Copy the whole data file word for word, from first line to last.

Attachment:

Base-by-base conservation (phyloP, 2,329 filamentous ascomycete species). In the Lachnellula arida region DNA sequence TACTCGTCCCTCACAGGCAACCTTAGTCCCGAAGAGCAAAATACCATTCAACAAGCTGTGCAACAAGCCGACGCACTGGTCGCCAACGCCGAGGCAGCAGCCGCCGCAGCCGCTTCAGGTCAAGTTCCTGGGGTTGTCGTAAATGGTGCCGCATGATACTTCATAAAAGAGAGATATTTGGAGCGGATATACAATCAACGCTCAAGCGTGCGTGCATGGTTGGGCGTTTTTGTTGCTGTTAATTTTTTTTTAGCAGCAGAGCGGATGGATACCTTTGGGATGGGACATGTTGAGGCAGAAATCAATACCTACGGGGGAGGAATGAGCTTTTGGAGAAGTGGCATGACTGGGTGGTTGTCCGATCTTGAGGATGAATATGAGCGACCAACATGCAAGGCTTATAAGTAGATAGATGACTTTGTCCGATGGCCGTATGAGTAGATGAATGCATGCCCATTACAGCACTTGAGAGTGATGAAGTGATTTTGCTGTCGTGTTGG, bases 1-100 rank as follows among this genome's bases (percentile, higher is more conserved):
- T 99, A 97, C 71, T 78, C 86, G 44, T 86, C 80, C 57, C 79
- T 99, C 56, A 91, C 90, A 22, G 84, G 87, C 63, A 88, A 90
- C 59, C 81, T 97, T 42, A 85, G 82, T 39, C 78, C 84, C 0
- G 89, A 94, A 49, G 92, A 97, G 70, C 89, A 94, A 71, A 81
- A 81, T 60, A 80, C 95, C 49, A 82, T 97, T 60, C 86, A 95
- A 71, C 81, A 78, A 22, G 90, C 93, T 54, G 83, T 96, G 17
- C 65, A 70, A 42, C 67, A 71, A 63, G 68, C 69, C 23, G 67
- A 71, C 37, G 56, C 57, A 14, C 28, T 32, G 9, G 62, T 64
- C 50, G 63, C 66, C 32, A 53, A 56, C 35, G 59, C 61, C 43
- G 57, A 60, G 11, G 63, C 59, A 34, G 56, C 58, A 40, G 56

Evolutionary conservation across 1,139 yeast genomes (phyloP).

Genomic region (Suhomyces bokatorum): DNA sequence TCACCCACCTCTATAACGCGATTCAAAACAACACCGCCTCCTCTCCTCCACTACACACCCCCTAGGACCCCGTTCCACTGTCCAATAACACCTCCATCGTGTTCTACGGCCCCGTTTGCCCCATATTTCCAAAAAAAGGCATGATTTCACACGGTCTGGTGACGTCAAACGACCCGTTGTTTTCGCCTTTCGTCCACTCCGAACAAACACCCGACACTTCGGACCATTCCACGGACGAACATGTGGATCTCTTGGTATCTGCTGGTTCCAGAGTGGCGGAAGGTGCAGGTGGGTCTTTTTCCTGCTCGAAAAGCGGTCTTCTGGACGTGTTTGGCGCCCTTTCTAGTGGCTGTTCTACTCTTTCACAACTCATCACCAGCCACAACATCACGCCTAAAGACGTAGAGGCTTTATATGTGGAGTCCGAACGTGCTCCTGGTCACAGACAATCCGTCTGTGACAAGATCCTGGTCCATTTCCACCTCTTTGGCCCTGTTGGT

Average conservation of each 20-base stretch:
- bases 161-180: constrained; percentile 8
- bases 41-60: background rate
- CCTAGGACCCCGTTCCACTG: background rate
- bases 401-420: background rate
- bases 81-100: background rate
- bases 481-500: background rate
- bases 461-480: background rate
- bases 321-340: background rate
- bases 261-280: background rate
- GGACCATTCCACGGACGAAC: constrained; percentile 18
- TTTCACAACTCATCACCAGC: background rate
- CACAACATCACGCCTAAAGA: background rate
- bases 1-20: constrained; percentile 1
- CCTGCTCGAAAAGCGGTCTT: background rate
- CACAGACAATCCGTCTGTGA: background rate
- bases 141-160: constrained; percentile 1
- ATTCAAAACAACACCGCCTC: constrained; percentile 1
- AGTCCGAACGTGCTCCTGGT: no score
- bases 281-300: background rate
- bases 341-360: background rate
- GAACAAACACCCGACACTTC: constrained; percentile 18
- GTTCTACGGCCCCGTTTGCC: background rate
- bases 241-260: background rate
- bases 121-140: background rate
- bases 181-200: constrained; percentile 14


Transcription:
Base-by-base conservation (phyloP, 2,329 filamentous ascomycete species). In the Lachnellula arida region DNA sequence TACTCGTCCCTCACAGGCAACCTTAGTCCCGAAGAGCAAAATACCATTCAACAAGCTGTGCAACAAGCCGACGCACTGGTCGCCAACGCCGAGGCAGCAGCCGCCGCAGCCGCTTCAGGTCAAGTTCCTGGGGTTGTCGTAAATGGTGCCGCATGATACTTCATAAAAGAGAGATATTTGGAGCGGATATACAATCAACGCTCAAGCGTGCGTGCATGGTTGGGCGTTTTTGTTGCTGTTAATTTTTTTTTAGCAGCAGAGCGGATGGATACCTTTGGGATGGGACATGTTGAGGCAGAAATCAATACCTACGGGGGAGGAATGAGCTTTTGGAGAAGTGGCATGACTGGGTGGTTGTCCGATCTTGAGGATGAATATGAGCGACCAACATGCAAGGCTTATAAGTAGATAGATGACTTTGTCCGATGGCCGTATGAGTAGATGAATGCATGCCCATTACAGCACTTGAGAGTGATGAAGTGATTTTGCTGTCGTGTTGG, bases 1-100 rank as follows among this genome's bases (percentile, higher is more conserved):
- T 99, A 97, C 71, T 78, C 86, G 44, T 86, C 80, C 57, C 79
- T 99, C 56, A 91, C 90, A 22, G 84, G 87, C 63, A 88, A 90
- C 59, C 81, T 97, T 42, A 85, G 82, T 39, C 78, C 84, C 0
- G 89, A 94, A 49, G 92, A 97, G 70, C 89, A 94, A 71, A 81
- A 81, T 60, A 80, C 95, C 49, A 82, T 97, T 60, C 86, A 95
- A 71, C 81, A 78, A 22, G 90, C 93, T 54, G 83, T 96, G 17
- C 65, A 70, A 42, C 67, A 71, A 63, G 68, C 69, C 23, G 67
- A 71, C 37, G 56, C 57, A 14, C 28, T 32, G 9, G 62, T 64
- C 50, G 63, C 66, C 32, A 53, A 56, C 35, G 59, C 61, C 43
- G 57, A 60, G 11, G 63, C 59, A 34, G 56, C 58, A 40, G 56

Evolutionary conservation across 1,139 yeast genomes (phyloP).

Genomic region (Suhomyces bokatorum): DNA sequence TCACCCACCTCTATAACGCGATTCAAAACAACACCGCCTCCTCTCCTCCACTACACACCCCCTAGGACCCCGTTCCACTGTCCAATAACACCTCCATCGTGTTCTACGGCCCCGTTTGCCCCATATTTCCAAAAAAAGGCATGATTTCACACGGTCTGGTGACGTCAAACGACCCGTTGTTTTCGCCTTTCGTCCACTCCGAACAAACACCCGACACTTCGGACCATTCCACGGACGAACATGTGGATCTCTTGGTATCTGCTGGTTCCAGAGTGGCGGAAGGTGCAGGTGGGTCTTTTTCCTGCTCGAAAAGCGGTCTTCTGGACGTGTTTGGCGCCCTTTCTAGTGGCTGTTCTACTCTTTCACAACTCATCACCAGCCACAACATCACGCCTAAAGACGTAGAGGCTTTATATGTGGAGTCCGAACGTGCTCCTGGTCACAGACAATCCGTCTGTGACAAGATCCTGGTCCATTTCCACCTCTTTGGCCCTGTTGGT

Average conservation of each 20-base stretch:
- bases 161-180: constrained; percentile 8
- bases 41-60: background rate
- CCTAGGACCCCGTTCCACTG: background rate
- bases 401-420: background rate
- bases 81-100: background rate
- bases 481-500: background rate
- bases 461-480: background rate
- bases 321-340: background rate
- bases 261-280: background rate
- GGACCATTCCACGGACGAAC: constrained; percentile 18
- TTTCACAACTCATCACCAGC: background rate
- CACAACATCACGCCTAAAGA: background rate
- bases 1-20: constrained; percentile 1
- CCTGCTCGAAAAGCGGTCTT: background rate
- CACAGACAATCCGTCTGTGA: background rate
- bases 141-160: constrained; percentile 1
- ATTCAAAACAACACCGCCTC: constrained; percentile 1
- AGTCCGAACGTGCTCCTGGT: no score
- bases 281-300: background rate
- bases 341-360: background rate
- GAACAAACACCCGACACTTC: constrained; percentile 18
- GTTCTACGGCCCCGTTTGCC: background rate
- bases 241-260: background rate
- bases 121-140: background rate
- bases 181-200: constrained; percentile 14